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Several comments……first, I didn’t read all the posts so I apologize if this has already been discussed/addressed………you mentioned loans on a whole life policy is the means by which “tax free” income is distributed and that makes for the equivalent of double taxation, however the first monies coming out of a whole life policy would be your own contributions and therefore no taxation would be in effect as those monies, when contributed, had already been taxed…….the loan process would kick in when the policy detects taxable growth and would switch to loans instead of withdrawals………..also, let me just mention the insidious monster called “sequence of returns” and how it pertains to “returns” in the market……..returns in the market are reported by averages…….once you look at the “real rate of return” of a stock or mutual fund you might find the long term return of a whole life policy much more palatable……….example: what is the average rate of return in this example and real rate of return……..you have a $1,000,000 home and in the first year it goes down by 40%……….your home is worth $600,000…….the very next year your home goes up by 60%……..your home is now worth $960,000…….but what is going to be your reported average rate of return?……….10%, yet you are still under water; the “real rate of return is -4%…….this is a very eye opening expose on how the “market” makes things look…..it is the downs in the market that kill an investments return…….there are no downs in a whole life policy………..I hope this helps in perspective.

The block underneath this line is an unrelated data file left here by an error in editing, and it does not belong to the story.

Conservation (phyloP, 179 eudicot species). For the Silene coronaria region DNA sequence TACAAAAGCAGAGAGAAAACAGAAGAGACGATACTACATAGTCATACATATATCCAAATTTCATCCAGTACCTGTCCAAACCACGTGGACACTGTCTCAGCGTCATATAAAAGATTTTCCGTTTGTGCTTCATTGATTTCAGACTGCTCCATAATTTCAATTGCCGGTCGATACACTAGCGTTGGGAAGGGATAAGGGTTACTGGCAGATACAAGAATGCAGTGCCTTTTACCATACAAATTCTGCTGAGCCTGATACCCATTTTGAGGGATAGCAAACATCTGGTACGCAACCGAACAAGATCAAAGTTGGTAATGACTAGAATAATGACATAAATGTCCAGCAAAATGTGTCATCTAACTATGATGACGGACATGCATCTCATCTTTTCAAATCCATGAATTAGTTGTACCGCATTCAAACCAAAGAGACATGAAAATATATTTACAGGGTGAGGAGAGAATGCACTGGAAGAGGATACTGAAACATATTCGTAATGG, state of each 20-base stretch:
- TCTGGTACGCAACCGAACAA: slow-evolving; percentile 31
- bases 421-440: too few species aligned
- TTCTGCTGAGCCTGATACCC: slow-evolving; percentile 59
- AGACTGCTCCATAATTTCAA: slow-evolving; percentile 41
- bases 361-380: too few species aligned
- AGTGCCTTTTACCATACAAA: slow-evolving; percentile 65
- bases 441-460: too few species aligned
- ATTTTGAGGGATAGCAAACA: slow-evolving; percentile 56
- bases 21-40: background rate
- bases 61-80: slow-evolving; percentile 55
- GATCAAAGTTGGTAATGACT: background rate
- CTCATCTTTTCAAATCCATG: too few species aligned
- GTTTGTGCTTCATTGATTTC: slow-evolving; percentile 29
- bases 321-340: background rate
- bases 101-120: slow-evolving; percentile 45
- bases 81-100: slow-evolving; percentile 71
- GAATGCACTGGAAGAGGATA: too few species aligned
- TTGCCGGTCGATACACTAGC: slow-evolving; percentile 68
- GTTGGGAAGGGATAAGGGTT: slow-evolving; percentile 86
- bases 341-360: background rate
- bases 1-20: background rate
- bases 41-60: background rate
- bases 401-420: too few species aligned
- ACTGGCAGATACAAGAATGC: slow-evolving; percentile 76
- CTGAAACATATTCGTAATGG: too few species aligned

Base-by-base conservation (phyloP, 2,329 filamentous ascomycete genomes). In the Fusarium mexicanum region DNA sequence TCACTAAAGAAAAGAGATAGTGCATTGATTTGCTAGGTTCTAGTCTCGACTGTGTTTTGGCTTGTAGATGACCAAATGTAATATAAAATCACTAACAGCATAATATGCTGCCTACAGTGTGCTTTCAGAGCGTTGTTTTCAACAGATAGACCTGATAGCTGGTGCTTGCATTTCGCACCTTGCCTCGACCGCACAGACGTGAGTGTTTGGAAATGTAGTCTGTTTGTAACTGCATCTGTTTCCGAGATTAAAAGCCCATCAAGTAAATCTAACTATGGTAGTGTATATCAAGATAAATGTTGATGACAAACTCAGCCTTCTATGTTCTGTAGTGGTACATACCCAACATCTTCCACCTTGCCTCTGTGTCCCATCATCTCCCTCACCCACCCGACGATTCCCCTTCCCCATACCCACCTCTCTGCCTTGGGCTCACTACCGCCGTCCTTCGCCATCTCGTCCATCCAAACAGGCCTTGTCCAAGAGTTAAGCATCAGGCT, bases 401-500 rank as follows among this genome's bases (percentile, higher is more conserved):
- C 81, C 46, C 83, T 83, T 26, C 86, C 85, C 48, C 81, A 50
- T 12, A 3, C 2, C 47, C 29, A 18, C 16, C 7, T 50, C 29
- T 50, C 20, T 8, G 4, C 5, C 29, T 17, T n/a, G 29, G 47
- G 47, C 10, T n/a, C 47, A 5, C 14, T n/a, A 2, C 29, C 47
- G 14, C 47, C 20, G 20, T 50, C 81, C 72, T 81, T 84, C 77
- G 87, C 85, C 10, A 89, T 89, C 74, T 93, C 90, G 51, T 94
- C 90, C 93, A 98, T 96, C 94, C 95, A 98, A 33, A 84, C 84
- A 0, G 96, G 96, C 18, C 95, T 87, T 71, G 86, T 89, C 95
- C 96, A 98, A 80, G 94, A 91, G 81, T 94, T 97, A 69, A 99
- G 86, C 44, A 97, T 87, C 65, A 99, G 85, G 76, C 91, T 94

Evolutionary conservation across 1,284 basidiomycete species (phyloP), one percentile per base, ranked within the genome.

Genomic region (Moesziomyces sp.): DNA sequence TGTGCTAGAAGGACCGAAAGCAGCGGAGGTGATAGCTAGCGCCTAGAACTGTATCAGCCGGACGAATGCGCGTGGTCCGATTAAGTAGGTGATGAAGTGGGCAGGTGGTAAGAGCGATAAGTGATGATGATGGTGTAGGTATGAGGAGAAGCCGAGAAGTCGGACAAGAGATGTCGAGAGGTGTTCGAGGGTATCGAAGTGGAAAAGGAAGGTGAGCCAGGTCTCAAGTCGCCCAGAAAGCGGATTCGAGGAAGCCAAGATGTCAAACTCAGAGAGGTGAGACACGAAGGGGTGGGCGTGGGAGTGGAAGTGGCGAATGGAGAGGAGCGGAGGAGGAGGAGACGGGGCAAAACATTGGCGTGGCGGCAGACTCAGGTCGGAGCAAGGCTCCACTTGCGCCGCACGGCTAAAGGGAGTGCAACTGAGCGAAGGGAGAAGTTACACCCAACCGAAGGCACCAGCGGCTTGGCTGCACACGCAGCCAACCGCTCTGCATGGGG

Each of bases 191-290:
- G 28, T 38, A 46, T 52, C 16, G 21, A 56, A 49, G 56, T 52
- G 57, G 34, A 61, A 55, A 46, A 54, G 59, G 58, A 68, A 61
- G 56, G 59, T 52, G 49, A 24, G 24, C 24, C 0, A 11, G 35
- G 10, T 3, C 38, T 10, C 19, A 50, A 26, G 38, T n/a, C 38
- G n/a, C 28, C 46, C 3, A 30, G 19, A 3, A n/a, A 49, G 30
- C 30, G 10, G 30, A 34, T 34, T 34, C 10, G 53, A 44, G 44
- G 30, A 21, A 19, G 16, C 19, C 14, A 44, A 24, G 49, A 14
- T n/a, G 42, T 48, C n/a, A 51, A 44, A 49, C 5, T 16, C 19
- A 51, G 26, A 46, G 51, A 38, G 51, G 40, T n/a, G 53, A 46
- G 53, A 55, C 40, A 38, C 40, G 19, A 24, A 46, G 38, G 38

I bought a whole life insurance policy for my daughter when she was 4! What a mistake to make! Now that the policy is 21 years old, I am undecided whether to continue paying the annual premium or surrender the policy.I have paid $25,126 over the years, and will walk away with $36,250 if I surrender it now. The policy covers has a $100,000 coverage and the annual premium is now $1179. I would appreciate your advice!